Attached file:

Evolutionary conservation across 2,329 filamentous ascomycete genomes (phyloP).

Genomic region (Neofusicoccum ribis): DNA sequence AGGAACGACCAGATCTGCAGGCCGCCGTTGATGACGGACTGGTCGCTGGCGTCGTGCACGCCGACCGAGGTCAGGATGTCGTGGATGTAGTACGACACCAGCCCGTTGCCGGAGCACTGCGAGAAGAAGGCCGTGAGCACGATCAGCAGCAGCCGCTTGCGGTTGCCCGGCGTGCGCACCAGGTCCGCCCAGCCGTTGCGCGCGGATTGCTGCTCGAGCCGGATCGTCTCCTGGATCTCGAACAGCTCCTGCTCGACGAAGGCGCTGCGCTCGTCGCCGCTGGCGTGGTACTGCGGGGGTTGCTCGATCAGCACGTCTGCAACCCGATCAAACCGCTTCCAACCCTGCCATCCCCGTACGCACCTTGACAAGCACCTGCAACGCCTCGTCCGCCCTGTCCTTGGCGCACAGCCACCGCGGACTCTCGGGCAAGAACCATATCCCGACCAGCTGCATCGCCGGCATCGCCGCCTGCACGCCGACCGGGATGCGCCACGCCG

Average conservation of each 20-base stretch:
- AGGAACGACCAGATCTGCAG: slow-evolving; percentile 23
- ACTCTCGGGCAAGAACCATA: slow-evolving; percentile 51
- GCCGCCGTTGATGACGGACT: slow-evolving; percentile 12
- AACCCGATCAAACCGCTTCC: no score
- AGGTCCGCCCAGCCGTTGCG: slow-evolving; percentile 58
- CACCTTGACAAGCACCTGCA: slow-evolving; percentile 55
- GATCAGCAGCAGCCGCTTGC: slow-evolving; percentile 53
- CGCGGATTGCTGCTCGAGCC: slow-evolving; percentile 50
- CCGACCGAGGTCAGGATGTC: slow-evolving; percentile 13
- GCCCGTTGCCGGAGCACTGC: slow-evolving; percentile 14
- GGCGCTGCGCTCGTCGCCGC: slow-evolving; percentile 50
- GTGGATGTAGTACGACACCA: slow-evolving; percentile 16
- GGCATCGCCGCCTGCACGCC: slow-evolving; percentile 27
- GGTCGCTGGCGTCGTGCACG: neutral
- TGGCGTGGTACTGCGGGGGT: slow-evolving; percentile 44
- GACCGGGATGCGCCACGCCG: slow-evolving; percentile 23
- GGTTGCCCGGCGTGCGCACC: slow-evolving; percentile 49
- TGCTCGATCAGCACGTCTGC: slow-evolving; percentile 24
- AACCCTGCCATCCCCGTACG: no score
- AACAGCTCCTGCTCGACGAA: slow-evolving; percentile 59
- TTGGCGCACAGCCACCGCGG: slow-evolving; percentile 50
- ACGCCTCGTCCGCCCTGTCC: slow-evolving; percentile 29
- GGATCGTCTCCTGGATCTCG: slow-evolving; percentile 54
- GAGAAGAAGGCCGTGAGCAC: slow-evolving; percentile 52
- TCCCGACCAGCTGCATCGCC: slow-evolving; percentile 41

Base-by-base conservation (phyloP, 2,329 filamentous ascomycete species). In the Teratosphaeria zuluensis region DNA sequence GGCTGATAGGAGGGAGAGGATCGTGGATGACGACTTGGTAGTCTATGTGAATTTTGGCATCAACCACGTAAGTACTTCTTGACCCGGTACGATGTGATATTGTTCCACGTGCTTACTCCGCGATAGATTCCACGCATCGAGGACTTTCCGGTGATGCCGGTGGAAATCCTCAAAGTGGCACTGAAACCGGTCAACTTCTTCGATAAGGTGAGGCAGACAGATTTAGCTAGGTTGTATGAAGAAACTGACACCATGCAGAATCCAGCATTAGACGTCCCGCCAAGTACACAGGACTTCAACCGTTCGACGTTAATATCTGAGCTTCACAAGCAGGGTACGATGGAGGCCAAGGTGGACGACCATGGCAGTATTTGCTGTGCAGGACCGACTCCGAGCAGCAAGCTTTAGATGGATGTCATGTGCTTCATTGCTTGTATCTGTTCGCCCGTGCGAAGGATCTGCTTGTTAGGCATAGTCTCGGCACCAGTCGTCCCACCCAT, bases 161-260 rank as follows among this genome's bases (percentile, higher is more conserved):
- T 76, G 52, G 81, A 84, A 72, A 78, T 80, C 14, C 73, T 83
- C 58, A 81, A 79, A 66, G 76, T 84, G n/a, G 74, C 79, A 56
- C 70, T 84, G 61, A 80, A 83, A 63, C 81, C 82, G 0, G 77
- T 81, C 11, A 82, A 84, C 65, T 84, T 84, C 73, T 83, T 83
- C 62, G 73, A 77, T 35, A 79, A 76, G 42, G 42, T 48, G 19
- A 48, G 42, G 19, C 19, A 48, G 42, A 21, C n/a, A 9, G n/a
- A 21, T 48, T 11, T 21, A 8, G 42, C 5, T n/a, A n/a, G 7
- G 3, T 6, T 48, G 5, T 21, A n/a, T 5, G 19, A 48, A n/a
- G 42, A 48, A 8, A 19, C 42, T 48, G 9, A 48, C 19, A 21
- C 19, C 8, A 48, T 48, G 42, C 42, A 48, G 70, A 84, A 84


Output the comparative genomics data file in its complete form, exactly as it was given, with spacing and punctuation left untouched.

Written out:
Evolutionary conservation across 2,329 filamentous ascomycete genomes (phyloP).

Genomic region (Neofusicoccum ribis): DNA sequence AGGAACGACCAGATCTGCAGGCCGCCGTTGATGACGGACTGGTCGCTGGCGTCGTGCACGCCGACCGAGGTCAGGATGTCGTGGATGTAGTACGACACCAGCCCGTTGCCGGAGCACTGCGAGAAGAAGGCCGTGAGCACGATCAGCAGCAGCCGCTTGCGGTTGCCCGGCGTGCGCACCAGGTCCGCCCAGCCGTTGCGCGCGGATTGCTGCTCGAGCCGGATCGTCTCCTGGATCTCGAACAGCTCCTGCTCGACGAAGGCGCTGCGCTCGTCGCCGCTGGCGTGGTACTGCGGGGGTTGCTCGATCAGCACGTCTGCAACCCGATCAAACCGCTTCCAACCCTGCCATCCCCGTACGCACCTTGACAAGCACCTGCAACGCCTCGTCCGCCCTGTCCTTGGCGCACAGCCACCGCGGACTCTCGGGCAAGAACCATATCCCGACCAGCTGCATCGCCGGCATCGCCGCCTGCACGCCGACCGGGATGCGCCACGCCG

Average conservation of each 20-base stretch:
- AGGAACGACCAGATCTGCAG: slow-evolving; percentile 23
- ACTCTCGGGCAAGAACCATA: slow-evolving; percentile 51
- GCCGCCGTTGATGACGGACT: slow-evolving; percentile 12
- AACCCGATCAAACCGCTTCC: no score
- AGGTCCGCCCAGCCGTTGCG: slow-evolving; percentile 58
- CACCTTGACAAGCACCTGCA: slow-evolving; percentile 55
- GATCAGCAGCAGCCGCTTGC: slow-evolving; percentile 53
- CGCGGATTGCTGCTCGAGCC: slow-evolving; percentile 50
- CCGACCGAGGTCAGGATGTC: slow-evolving; percentile 13
- GCCCGTTGCCGGAGCACTGC: slow-evolving; percentile 14
- GGCGCTGCGCTCGTCGCCGC: slow-evolving; percentile 50
- GTGGATGTAGTACGACACCA: slow-evolving; percentile 16
- GGCATCGCCGCCTGCACGCC: slow-evolving; percentile 27
- GGTCGCTGGCGTCGTGCACG: neutral
- TGGCGTGGTACTGCGGGGGT: slow-evolving; percentile 44
- GACCGGGATGCGCCACGCCG: slow-evolving; percentile 23
- GGTTGCCCGGCGTGCGCACC: slow-evolving; percentile 49
- TGCTCGATCAGCACGTCTGC: slow-evolving; percentile 24
- AACCCTGCCATCCCCGTACG: no score
- AACAGCTCCTGCTCGACGAA: slow-evolving; percentile 59
- TTGGCGCACAGCCACCGCGG: slow-evolving; percentile 50
- ACGCCTCGTCCGCCCTGTCC: slow-evolving; percentile 29
- GGATCGTCTCCTGGATCTCG: slow-evolving; percentile 54
- GAGAAGAAGGCCGTGAGCAC: slow-evolving; percentile 52
- TCCCGACCAGCTGCATCGCC: slow-evolving; percentile 41

Base-by-base conservation (phyloP, 2,329 filamentous ascomycete species). In the Teratosphaeria zuluensis region DNA sequence GGCTGATAGGAGGGAGAGGATCGTGGATGACGACTTGGTAGTCTATGTGAATTTTGGCATCAACCACGTAAGTACTTCTTGACCCGGTACGATGTGATATTGTTCCACGTGCTTACTCCGCGATAGATTCCACGCATCGAGGACTTTCCGGTGATGCCGGTGGAAATCCTCAAAGTGGCACTGAAACCGGTCAACTTCTTCGATAAGGTGAGGCAGACAGATTTAGCTAGGTTGTATGAAGAAACTGACACCATGCAGAATCCAGCATTAGACGTCCCGCCAAGTACACAGGACTTCAACCGTTCGACGTTAATATCTGAGCTTCACAAGCAGGGTACGATGGAGGCCAAGGTGGACGACCATGGCAGTATTTGCTGTGCAGGACCGACTCCGAGCAGCAAGCTTTAGATGGATGTCATGTGCTTCATTGCTTGTATCTGTTCGCCCGTGCGAAGGATCTGCTTGTTAGGCATAGTCTCGGCACCAGTCGTCCCACCCAT, bases 161-260 rank as follows among this genome's bases (percentile, higher is more conserved):
- T 76, G 52, G 81, A 84, A 72, A 78, T 80, C 14, C 73, T 83
- C 58, A 81, A 79, A 66, G 76, T 84, G n/a, G 74, C 79, A 56
- C 70, T 84, G 61, A 80, A 83, A 63, C 81, C 82, G 0, G 77
- T 81, C 11, A 82, A 84, C 65, T 84, T 84, C 73, T 83, T 83
- C 62, G 73, A 77, T 35, A 79, A 76, G 42, G 42, T 48, G 19
- A 48, G 42, G 19, C 19, A 48, G 42, A 21, C n/a, A 9, G n/a
- A 21, T 48, T 11, T 21, A 8, G 42, C 5, T n/a, A n/a, G 7
- G 3, T 6, T 48, G 5, T 21, A n/a, T 5, G 19, A 48, A n/a
- G 42, A 48, A 8, A 19, C 42, T 48, G 9, A 48, C 19, A 21
- C 19, C 8, A 48, T 48, G 42, C 42, A 48, G 70, A 84, A 84